Squonkwerkz says the performance upgrade options are eye-watering 458 Speciale parts or nothing, and that boost tolerance is a total unknown. Novitec made a supercharger for the Gran Turismo more than a decade ago, but at $36,000 new according to Motorator, it’s an expensive rarity. That means aside from being able to say you have a Ferrari engine in your car, and enjoying the F136’s admittedly stellar sound, Sixberry says there’s no reason “at all” to use the engine. Squonkwerkz agreed, advising those seeking pure power to “stay away from these.”

“LSs are simply the smartest engine swap option. I’ll never deny that,” Squonkwerkz said. “But let’s be real, they’re fucking boring. Everything from airplanes to blenders have been LS-swapped. As great as the performance is, it’s always ‘just another LS swap.'”

“But if you’re wanting something a little more special, something that sparks endless conversations while still holding its own in the right build, then these F136s are an absolute gem,” they continued. “The sound has a soul to it that’s unmistakable. Ours revs from idle to the 8,000-rpm rev limiter in 0.33 seconds, half the time of a Lexus LFA. The engine is above 90 percent peak power from 4,300 rpm all the way to redline and over 90 percent torque from 3,400 to 7,300 rpm. It makes it an absolute joy to use on track.”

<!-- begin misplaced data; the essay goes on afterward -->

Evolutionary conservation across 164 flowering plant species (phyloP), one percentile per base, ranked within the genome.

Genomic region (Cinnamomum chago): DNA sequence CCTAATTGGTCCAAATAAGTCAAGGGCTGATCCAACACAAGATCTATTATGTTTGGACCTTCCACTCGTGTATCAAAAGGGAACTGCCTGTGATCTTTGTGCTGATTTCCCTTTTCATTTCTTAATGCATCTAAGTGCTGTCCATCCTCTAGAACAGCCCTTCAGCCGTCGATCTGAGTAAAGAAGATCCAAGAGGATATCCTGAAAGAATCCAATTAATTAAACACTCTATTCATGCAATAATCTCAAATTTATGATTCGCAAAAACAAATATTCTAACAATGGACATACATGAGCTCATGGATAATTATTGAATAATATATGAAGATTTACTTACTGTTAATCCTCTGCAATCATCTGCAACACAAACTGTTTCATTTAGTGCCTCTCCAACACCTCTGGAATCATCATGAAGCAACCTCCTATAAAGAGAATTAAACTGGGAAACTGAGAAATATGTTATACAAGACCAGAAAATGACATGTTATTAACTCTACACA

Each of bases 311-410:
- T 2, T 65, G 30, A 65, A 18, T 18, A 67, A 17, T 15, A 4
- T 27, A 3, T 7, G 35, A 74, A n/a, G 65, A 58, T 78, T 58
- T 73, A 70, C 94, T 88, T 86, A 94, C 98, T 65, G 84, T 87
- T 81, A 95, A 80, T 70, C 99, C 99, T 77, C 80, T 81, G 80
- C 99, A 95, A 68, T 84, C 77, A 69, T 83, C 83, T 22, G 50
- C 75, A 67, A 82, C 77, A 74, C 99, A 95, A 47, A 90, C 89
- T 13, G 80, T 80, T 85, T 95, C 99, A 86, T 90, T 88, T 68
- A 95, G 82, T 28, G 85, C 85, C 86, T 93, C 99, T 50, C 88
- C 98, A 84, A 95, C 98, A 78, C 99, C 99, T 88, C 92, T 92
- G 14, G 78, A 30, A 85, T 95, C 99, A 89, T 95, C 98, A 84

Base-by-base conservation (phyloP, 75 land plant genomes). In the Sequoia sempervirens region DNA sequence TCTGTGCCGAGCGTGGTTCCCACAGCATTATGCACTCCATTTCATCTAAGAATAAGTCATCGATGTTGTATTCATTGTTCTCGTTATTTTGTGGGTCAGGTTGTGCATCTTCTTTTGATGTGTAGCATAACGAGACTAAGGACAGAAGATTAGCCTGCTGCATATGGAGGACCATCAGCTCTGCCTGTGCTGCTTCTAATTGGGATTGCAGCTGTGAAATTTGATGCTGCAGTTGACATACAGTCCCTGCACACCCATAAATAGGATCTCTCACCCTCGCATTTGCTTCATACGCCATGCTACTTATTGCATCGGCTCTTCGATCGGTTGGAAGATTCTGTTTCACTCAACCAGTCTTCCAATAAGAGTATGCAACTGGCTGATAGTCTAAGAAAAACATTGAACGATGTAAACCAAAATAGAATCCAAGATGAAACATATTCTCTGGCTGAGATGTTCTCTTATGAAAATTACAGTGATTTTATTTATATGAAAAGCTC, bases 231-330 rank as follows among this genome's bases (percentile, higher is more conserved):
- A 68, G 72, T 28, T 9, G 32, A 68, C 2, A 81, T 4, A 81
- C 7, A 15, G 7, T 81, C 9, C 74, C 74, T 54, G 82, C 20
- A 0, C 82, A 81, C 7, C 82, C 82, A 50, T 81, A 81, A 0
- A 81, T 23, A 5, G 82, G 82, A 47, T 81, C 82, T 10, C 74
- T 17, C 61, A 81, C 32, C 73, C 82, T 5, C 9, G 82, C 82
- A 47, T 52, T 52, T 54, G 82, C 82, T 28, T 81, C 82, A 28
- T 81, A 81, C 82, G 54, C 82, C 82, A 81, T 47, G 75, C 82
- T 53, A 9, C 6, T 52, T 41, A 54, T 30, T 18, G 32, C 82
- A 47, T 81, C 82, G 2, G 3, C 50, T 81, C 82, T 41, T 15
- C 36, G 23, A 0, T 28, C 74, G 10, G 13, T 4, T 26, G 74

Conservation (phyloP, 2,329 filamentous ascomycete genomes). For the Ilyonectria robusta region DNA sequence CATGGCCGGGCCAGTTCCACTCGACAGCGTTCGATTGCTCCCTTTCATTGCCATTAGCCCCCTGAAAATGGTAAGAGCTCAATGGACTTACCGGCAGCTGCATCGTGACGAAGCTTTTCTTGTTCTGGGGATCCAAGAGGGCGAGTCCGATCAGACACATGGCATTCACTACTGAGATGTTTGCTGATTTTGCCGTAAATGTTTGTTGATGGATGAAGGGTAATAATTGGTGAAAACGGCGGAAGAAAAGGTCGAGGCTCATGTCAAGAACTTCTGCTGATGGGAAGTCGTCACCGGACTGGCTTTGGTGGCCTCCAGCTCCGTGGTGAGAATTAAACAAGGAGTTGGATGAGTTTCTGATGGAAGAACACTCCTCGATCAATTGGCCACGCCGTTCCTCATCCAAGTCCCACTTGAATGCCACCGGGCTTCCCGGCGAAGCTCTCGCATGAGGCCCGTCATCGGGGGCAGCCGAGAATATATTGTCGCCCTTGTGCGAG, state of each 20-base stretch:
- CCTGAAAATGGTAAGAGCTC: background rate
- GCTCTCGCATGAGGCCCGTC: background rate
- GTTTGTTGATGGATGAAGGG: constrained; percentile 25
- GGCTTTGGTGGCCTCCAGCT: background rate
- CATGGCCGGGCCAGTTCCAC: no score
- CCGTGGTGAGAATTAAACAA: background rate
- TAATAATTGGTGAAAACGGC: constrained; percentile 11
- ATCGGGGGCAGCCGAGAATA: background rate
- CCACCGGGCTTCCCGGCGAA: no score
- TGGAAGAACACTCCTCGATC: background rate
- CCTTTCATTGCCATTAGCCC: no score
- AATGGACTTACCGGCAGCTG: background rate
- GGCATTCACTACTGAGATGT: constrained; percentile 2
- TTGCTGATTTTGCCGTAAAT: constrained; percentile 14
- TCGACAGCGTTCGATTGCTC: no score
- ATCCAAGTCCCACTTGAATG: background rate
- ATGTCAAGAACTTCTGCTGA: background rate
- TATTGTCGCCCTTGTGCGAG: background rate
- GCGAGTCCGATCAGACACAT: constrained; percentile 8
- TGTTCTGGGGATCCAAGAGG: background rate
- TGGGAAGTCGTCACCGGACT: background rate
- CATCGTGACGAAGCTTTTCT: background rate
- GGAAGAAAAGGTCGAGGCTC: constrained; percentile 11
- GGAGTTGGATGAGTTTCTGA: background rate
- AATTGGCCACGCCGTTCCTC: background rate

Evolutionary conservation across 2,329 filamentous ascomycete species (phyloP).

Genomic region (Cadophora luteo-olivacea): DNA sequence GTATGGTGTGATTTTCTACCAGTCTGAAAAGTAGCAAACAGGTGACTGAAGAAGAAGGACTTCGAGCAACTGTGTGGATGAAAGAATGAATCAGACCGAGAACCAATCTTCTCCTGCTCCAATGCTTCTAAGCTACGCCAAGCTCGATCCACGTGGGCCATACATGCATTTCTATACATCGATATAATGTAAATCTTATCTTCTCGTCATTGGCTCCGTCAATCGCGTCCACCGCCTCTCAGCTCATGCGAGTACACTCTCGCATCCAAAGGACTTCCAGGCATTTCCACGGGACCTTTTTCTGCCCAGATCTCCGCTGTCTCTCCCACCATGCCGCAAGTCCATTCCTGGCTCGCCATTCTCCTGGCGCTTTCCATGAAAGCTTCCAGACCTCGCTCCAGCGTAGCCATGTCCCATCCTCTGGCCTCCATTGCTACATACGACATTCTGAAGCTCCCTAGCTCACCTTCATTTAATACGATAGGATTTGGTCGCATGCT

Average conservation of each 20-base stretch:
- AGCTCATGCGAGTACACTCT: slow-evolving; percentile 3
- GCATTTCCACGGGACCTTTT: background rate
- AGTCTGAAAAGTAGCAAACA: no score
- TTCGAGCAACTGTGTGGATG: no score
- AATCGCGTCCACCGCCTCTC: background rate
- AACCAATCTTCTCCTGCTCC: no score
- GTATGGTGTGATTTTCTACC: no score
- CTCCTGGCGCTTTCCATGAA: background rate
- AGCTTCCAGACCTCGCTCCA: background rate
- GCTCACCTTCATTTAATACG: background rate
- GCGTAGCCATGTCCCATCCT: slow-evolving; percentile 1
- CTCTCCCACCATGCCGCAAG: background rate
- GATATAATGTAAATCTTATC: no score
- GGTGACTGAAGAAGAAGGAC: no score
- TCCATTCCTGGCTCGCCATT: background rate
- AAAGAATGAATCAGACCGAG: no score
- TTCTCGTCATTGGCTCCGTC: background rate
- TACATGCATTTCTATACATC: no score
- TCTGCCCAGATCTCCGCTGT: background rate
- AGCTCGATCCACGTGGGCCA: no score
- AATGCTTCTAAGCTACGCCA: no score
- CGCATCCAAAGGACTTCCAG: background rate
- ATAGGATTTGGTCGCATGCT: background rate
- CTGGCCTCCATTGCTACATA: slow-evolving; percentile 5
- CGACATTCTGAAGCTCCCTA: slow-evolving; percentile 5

Squonkwerkz reported the engine had been surprisingly reliable in five years of hard service, and that the only issue has been a leaky gasket. They also encouraged people to give the swap a shot, even if they don’t have much expertise.

“They’re not as easy to swap as LSs, but my friend and I did this swap on a Porsche, in a single-car garage, after having done little more than standard maintenance on cars,” they said. “Neither of us knew how to weld. My electrical experience didn’t go beyond installing stereos. But we made it work. So if we could figure it out on our own, and there are now more and more resources becoming available, I see no reason why anyone else should feel it’s beyond their ability.”

So there you have it. You can get a cheap Ferrari V8 that’s exactly as expensive as it sounds in the long run, for no reason other than to have a Ferrari V8 in your car. It probably won’t outrace or outlast an LS, but the fact that you’ve read this far shows you get the appeal.

Cars aren’t all about numbers, performance, or winning races. Sometimes they’re a way we show who we are, be that orthodox followers of the tried-and-true, or pioneers looking for something new. It’s the latter we have to thank for LS- and K-swaps because someone had to be crazy enough to do them for the first time. And those someones are always exploring new horizons.